In the following article, you will come to know about Imran Khan’s cricketing life, political and educational background, his career in numbers and many other accolades that he achieved during his personal and professional career.
Imran Khan (born Nov 25, 1952 in Lahore, Punjab) is a former Pakistani Captain who was indisputably the greatest cricketer to emerge from Pakistan. He played 88 Test matches and 175 One Day International matches for Pakistan.
His major teams were Pakistan, Dawood Club, Lahore, New South Wales, Oxford University, Pakistan International Airlines, Sussex and Worcestershire.
Imran Khan is widely regarded as the greatest and most flamboyant cricketer that Pakistan has ever produced and arguably the world’s second best all-rounder to have graced the game after Sir Gary Sobers. He was tall, demure, handsome and charismatic who dazzled the world with his amazing talent. He will also be remembered for his bold and inspirational captaincy that brought Pakistan into the limelight in the eighties and culminated in their winning the World Cup in 1992.
Imran Khan along with Sarfaraz Nawaz, made it fashionable to reverse swing the cricket ball in the 1980s. He was a dominant figure in Pakistani cricket that he could pick and choose who to play in the national side. Wasim Akram and Waqar Younis, two of the finest fast bowlers seen in the late 80s and 1990s were handpicked by him and groomed to play the role of strike bowlers for Pakistan. He nursed the national side and literally pushed youngsters like Inzamam-ul-Haq and others towards fame and fortune.
Zodiac Sign: Sagittarius
Nickname: Favorite Son of Pakistan, Lion of Pakistan
Height: 1.85 CM
College: Aitchison College, Lahore – Royal Grammar School Worcester, England – University of Oxford, England
Batting style: Right-hand bat
Bowling style: Right-arm fast
Ex-Wives : Jemima Goldsmith and Reham Khan
Kids: Sulaiman and Kasim
Cousins (Cricketers) : Javed Burki and Majid Khan
Toughest batsmen to bowl to: Sir Vivian Richards and Sunil Gavaskar
Lowest moments in career: Shin injury and losing the World Cup Semi Final in 1987 against Australia
Highest moments in career: Victory against Eng in Eng in 1987, leveling the series against WI in WI in 1988, WC 1992 Victory
Greatest regret: Not to have any brother
Saddest day: When his mother passed away
Happiest day: Opening of his Hospital
On 16th May 1995, Imran married English socialite Jemima Goldsmith (the daughter of the late British billionaire Sir James Goldsmith), a convert to Islam, in an Islamic ceremony in Paris. A month later, on 21st June, they were married again in a civil ceremony at the Richmond register office in England, followed by a reception at the Goldsmiths’ house in Surrey.
The marriage, described as “tough” by Imran, produced two sons, Sulaiman Isa (born 18 November 1996) and Kasim (born 10 April 1999). As an agreement of his marriage, Imran spent four months a year in England.
“I sadly announce that Jemima and I are divorced,” said Imran in a statement released by his Justice Movement party. “While Jemima tried her best to settle here, my political life made it difficult for her to adapt to life in Pakistan. This was a mutual decision and is clearly very sad for both of us. My home and my future are in Pakistan.”
The marriage ended amicably. Imran has regular access to his children and his relationship with his ex-wife is friendly.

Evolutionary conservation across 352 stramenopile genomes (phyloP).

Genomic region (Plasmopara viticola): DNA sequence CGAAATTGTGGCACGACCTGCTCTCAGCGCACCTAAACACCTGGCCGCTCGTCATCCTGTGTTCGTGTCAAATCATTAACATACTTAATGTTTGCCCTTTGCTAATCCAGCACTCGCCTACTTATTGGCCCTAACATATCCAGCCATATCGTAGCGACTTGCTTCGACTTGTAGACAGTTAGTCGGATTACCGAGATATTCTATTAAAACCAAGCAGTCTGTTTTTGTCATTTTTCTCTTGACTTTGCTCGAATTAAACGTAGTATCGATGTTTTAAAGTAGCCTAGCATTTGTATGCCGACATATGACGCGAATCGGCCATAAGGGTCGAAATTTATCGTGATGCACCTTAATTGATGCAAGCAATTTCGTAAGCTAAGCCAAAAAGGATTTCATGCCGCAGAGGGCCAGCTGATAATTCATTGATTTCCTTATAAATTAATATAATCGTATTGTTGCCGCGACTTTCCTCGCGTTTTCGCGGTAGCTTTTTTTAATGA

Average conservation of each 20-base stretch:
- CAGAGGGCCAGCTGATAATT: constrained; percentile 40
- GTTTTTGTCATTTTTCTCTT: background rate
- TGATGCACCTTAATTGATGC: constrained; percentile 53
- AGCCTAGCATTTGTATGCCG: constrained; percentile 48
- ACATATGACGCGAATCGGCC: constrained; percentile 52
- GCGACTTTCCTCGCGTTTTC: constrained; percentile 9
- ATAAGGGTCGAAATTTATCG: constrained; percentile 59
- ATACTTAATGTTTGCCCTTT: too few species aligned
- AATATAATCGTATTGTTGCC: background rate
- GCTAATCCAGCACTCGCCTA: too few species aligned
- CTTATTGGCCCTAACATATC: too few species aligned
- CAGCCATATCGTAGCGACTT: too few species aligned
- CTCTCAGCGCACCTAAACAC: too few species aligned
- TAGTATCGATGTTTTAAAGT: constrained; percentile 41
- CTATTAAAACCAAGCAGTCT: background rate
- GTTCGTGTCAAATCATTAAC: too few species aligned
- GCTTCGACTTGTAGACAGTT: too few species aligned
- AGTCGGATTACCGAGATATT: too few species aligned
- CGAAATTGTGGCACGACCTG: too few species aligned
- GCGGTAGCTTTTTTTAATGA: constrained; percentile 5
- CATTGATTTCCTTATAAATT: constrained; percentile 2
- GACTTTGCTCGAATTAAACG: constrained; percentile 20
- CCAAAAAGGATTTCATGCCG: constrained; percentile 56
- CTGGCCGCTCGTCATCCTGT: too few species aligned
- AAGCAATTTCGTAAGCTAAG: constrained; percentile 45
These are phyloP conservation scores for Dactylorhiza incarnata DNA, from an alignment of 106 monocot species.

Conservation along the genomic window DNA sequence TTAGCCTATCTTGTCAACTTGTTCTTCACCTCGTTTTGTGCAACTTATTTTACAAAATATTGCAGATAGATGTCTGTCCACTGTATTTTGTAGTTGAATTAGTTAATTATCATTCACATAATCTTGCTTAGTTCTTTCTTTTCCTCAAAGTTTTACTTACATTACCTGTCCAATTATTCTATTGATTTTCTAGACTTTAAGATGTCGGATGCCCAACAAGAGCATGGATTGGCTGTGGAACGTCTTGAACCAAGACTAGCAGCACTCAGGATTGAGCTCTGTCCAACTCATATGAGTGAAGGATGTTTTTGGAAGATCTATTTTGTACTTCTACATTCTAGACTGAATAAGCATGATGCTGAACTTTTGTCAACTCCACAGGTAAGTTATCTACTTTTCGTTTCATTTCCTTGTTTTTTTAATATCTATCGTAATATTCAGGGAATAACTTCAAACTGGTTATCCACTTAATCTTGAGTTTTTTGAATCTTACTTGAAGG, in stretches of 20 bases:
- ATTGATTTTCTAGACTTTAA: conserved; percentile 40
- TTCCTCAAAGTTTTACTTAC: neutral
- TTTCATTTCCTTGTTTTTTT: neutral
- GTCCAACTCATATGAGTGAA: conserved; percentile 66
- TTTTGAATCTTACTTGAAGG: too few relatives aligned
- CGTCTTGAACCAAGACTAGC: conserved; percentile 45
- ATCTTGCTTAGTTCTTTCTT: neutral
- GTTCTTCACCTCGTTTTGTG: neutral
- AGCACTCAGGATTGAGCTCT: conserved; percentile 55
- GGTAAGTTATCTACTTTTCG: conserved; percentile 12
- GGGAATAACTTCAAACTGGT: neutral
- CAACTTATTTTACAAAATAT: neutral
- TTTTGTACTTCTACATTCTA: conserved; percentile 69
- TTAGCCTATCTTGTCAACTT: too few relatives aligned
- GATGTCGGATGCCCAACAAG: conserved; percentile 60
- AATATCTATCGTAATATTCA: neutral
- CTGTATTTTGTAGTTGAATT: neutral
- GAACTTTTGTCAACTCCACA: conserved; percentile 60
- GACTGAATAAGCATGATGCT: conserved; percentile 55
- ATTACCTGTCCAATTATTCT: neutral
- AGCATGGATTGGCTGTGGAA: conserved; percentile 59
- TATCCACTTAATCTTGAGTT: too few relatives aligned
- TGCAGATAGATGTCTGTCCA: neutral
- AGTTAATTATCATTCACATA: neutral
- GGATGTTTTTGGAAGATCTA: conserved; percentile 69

Later after 15 years, Imran Khan married television presenter Reham Khan at his residence in Bani Gali on January 8, 2015, in a simple, no frills ceremony.
After a 10-month long marriage, Imran Khan and his wife Reham Khan have decided to part ways.
The PTI chief confirmed his and Reham’s decision to file for divorce via twitter on 30th October 2015. “This is a painful time for me and Reham and our families. I would request everyone to respect our privacy.”
Awards and Accolades
The Cricket Society Wetherill Award for being the leading all-rounder in English first-class cricket: 1976 and 1980
Wisden Cricketer of the year: 1983
President’s Pride of Performance award: 1983
Sussex Cricket Society Player of the year: 1985
Indian Cricket Cricketer of the year: 1990
Victorious Captain of the Pakistan Team in World Cup: 1992
Pakistan’s most Prestigious award, Hilal-e-Imtiaz: 1992
Lifetime Achievement Award at the Asian Jewel Awards in London, for “acting as a figurehead for many International charities and working passionately and extensively in fund-raising activities: 2004
Appointed as the fifth Chancellor of the University of Bradford, where he is also a patron of the Born in Bradford research project: 2005
Humanitarian Award at the Asian Sports Awards in Kuala Lumpur for his efforts in setting up the first cancer hospital in Pakistan: 2007
Was one of several veteran Asian cricketers presented special silver jubilee awards at the inaugural Asian cricket Council (ACC) award ceremony in Karachi: 2008
Placed at Number 8 on the all-time list of the ESPN Legends of Cricket.
11 Man of the Match awards in Tests.
8 Man of the Series awards in Tests.
13 Man of the Match awards in ODIs.
Included in ICC Hall of Fame: 2009
4 for 45, 4 for 35 and scored 39* v Australia, Lahore, 1982-83
3 for 19 and 8 for 60 v India, Karachi, 1982-82
6 for 98, 5 for 82 and scored 117 v India, Faisalabad, 1982-83
Scored 79* v New Zealand, Nottingham, 1983
3 for 37 and 7 for 40 v England, Leeds, 1987
7 for 80 and 4 for 41 v West Indies, Georgetown, 1987-88
4 for 37 v England, Karachi, 1987-88
2 for 42 and scored 67* v West Indies, Brisbane, 1988-89
Scored 60* v West Indies, Sharjah, 1989-90
3 for 13 v Australia, Mumbai, 1989-90
Scored 84* v Sri Lanka, Lucknow, 1989-90
3 for 47 and scored 55* v West Indies, Kolkata, 1989-90
2 for 30 and scored 56* v Australia, Sydney, 1989-90
Scored 44* v Sri Lanka, Karachi, 1991-92
Runs: 748 @ 35.61
Wickets: 28 @ 28.60
Runs: 377 @ 29
Wickets: 23 @ 23.26
Runs: 433 @ 21.65
Wickets: 35 @ 22.25
Against New Zealand
Runs: 279 @ 46.50
Wickets: 8 @ 36.50
Against Sri Lanka